A RECENT NSE publication on the Indian capital market carries a small article on the volatility smile in options. What is volatility smile? If you plot the implied volatilities of all the strike prices of options of a particular maturity (say, the December contracts), the graph will be approximately U-shaped. On first glance, it will look like a smile. Hence, the name volatility smile.
Such a smile exists because the implied volatility of in-the-money (ITM) and out-of-the-money (OTM) options is higher than the at-the-money (ATM) options. This means that the investors are willing to pay a higher price to buy the OTM and ITM options. Why?
The explanation is based on the Black and Scholes (B&S) model. The implied volatility is the result you will get if you input the strike price, spot price, interest rate, days-to-maturity, and option premium into the model.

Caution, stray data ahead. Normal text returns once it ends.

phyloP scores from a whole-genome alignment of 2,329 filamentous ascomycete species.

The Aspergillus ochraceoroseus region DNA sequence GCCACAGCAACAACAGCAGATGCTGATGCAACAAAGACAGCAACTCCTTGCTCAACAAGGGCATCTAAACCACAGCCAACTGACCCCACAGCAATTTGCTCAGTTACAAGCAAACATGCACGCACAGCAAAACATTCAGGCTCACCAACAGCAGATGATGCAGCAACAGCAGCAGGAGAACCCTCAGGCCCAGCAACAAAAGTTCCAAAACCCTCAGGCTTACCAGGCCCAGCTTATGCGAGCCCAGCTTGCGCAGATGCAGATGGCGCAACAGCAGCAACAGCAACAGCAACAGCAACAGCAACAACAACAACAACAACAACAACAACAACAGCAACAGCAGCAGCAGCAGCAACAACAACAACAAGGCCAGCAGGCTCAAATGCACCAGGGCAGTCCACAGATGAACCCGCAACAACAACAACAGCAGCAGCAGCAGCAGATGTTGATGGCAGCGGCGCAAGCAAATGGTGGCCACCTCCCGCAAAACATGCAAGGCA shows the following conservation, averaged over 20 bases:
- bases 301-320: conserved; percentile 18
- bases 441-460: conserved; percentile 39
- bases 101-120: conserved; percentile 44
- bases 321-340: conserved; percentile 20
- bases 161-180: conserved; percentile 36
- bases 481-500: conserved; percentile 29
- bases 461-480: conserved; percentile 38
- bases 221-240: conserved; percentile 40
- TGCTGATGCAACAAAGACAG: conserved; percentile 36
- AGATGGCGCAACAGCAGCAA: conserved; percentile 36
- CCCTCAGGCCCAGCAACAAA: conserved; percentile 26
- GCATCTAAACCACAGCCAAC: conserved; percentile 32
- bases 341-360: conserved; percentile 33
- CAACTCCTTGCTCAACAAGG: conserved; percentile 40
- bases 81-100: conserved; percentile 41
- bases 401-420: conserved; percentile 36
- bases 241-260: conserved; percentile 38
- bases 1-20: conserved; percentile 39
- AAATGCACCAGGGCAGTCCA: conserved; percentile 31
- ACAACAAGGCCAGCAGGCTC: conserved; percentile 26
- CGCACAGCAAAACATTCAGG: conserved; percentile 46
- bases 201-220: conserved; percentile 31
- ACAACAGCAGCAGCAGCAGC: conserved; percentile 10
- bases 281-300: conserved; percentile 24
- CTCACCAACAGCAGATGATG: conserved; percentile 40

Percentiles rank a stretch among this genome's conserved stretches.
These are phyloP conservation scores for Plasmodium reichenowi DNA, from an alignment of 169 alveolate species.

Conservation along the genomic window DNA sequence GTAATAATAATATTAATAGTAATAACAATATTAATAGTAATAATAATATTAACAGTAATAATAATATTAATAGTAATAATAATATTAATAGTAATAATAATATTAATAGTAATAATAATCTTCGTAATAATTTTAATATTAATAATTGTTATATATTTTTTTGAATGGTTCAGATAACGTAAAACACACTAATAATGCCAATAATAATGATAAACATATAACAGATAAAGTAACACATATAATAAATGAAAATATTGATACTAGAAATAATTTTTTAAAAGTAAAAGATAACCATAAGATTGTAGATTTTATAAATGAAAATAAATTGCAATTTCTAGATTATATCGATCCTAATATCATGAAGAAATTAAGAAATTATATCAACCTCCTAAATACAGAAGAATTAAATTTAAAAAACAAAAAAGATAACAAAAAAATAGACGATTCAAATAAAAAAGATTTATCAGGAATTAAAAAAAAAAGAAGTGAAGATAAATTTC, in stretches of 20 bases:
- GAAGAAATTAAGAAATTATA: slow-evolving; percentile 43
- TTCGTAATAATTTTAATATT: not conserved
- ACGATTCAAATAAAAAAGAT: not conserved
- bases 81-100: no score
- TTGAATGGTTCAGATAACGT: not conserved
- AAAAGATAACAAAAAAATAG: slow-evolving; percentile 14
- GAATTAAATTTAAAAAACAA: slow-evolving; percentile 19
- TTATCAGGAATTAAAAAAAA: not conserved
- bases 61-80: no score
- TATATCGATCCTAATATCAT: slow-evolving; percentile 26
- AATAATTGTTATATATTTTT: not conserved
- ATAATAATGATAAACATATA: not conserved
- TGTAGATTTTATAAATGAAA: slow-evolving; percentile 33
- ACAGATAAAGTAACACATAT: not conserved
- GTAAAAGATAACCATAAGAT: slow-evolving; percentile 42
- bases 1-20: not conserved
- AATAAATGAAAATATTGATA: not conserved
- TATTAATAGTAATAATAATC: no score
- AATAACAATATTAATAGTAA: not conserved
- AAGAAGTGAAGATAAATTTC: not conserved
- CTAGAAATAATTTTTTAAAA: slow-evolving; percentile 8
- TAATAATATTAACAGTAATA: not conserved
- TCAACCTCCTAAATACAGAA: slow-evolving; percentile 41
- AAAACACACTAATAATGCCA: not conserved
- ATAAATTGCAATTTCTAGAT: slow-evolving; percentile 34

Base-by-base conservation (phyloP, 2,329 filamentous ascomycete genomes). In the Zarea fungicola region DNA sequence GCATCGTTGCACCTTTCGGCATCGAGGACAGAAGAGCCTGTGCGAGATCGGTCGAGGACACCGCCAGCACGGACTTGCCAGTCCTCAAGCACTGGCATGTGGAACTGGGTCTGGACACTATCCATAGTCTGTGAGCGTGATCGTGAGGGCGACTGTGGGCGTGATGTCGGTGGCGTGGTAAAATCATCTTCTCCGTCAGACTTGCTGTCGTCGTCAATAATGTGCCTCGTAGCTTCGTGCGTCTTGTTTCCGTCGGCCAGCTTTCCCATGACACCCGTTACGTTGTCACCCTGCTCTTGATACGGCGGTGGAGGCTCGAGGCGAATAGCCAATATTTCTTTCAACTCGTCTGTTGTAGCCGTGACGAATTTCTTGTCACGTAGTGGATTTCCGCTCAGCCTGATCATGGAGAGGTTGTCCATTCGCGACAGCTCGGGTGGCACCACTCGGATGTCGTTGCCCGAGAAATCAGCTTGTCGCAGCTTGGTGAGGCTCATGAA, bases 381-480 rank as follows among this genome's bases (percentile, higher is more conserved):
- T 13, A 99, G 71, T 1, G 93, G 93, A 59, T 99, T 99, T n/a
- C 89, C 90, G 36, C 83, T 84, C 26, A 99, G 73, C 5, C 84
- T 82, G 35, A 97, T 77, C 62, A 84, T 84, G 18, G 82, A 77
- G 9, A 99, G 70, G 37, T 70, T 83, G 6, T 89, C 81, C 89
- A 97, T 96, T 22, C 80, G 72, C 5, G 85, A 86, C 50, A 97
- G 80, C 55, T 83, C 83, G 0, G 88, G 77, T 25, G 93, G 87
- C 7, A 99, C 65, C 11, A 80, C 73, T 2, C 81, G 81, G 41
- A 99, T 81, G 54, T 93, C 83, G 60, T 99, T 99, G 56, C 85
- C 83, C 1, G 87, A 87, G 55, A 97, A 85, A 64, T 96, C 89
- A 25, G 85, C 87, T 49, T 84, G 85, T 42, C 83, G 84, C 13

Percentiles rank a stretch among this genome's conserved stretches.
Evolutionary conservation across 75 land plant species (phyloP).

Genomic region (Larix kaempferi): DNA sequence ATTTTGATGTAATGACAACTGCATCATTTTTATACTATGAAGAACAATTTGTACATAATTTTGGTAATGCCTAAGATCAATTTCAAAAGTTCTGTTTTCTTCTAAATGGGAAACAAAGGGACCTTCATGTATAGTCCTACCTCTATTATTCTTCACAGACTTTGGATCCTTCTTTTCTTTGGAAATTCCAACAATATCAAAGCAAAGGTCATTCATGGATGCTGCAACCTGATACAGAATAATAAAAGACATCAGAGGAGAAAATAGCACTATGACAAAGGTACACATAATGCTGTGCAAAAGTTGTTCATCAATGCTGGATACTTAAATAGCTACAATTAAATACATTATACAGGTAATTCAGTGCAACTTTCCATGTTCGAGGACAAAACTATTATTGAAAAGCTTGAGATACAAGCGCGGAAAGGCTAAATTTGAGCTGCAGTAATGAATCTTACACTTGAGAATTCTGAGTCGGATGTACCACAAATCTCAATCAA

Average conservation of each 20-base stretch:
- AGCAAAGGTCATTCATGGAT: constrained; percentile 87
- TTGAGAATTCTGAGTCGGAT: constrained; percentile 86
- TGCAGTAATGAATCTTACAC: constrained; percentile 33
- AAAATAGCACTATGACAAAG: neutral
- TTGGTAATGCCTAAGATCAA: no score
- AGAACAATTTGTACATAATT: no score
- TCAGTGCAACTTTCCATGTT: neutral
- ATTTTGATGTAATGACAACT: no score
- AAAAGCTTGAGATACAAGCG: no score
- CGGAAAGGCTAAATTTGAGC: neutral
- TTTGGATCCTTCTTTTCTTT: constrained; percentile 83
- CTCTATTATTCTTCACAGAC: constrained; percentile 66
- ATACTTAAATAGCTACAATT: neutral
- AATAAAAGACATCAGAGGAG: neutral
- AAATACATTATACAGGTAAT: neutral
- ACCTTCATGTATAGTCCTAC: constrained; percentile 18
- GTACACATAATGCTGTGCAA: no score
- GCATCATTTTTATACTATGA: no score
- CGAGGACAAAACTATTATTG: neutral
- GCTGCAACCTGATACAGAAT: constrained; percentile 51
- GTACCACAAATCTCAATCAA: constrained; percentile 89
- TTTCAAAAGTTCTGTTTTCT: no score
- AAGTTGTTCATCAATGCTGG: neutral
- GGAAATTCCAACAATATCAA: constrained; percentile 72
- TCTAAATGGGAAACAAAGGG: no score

Thus, the implied volatility captures errors in the model, and all other factors that affect the option premium. Now, the basic assumption of the B&S model is that stock price returns follow a normal distribution (ND). That is, the stock price returns form a bell-shaped curve if plotted on a graph.
But this assumption is not true. The distribution of stock price returns has a fatter tail than an ND. This means profits and losses can be higher than what you can expect if the returns indeed follow an ND.
The implication is that the OTM options are more likely to become the ITM options, because extreme stock price movements are possible. But such extreme price movements also mean that stocks can decline sharply, which is why ITM options are also preferred. Naturally, investors will be willing to pay a higher price for these options. And the higher price translates into higher implied volatility. Hence, the volatility smile.
Hull, J. 2003. Derivatives. Yahoo press. New York.